Earlier this week, Greece’s Minister of Culture and Sports Lina Mendoni inspected the Temple of Olympian Zeus which is currently undergoing major restoration works.

The minister was accompanied by Secretary General of Culture George Didaskalou and officials from the Ministry of Culture and Sports. They closely inspected the recently completed 17 meter high scaffolding, in the westernmost column of the temple.

“This is a project with many difficulties and problems, which in many cases appear during its development. The competent Services of the Ministry make every effort, so that the project is carried out and completed within the planned schedule.”

The proposed plans envisage the repair of damaged architectural elements and work to maintain the marble surfaces.

“Given the difficulties and the unforeseen circumstances, we are here to provide immediate solutions and to coordinate those involved in the implementation and management of the project.”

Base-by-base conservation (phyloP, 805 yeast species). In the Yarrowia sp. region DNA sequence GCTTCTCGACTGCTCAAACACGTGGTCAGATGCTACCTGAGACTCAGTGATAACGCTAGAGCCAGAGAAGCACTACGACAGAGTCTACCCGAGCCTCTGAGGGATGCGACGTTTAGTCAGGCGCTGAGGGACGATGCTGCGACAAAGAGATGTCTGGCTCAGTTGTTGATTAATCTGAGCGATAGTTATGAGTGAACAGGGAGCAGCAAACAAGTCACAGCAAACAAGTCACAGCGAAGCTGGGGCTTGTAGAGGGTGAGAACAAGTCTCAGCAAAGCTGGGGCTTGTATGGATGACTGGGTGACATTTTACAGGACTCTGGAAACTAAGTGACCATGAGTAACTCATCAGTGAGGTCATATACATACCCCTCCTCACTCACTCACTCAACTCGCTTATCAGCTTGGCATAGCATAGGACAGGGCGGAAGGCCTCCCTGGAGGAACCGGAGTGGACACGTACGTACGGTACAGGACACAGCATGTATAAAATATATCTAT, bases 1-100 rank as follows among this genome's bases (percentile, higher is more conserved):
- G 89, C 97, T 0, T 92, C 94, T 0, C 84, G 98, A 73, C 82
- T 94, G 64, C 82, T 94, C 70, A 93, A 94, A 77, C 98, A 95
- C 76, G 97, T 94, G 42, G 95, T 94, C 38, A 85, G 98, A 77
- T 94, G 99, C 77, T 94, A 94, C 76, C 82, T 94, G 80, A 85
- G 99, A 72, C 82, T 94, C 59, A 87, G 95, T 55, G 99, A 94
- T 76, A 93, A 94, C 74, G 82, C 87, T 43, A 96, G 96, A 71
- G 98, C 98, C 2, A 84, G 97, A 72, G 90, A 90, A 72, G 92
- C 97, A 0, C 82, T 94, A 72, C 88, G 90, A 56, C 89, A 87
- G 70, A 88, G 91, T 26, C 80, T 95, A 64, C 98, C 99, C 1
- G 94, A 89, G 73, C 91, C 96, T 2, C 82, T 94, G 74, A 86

The Temple of Olympian Zeus or ‘Olympeion’ in central Athens, is one of the signature monuments of the Greek capital. The temple is located approximately 500 m south-east of the Acropolis, and about 700 m  south of the center of Athens, Syntagma Square.

Construction of the Olympeion began in the 6th century BC during the rule of the Athenian tyrants, who envisaged building the greatest temple in the ancient world, but it was not completed until 638 years after later, by the Roman Emperor Hadrian in the 2nd century AD. During Roman times it was renowned as the largest temple in Greece.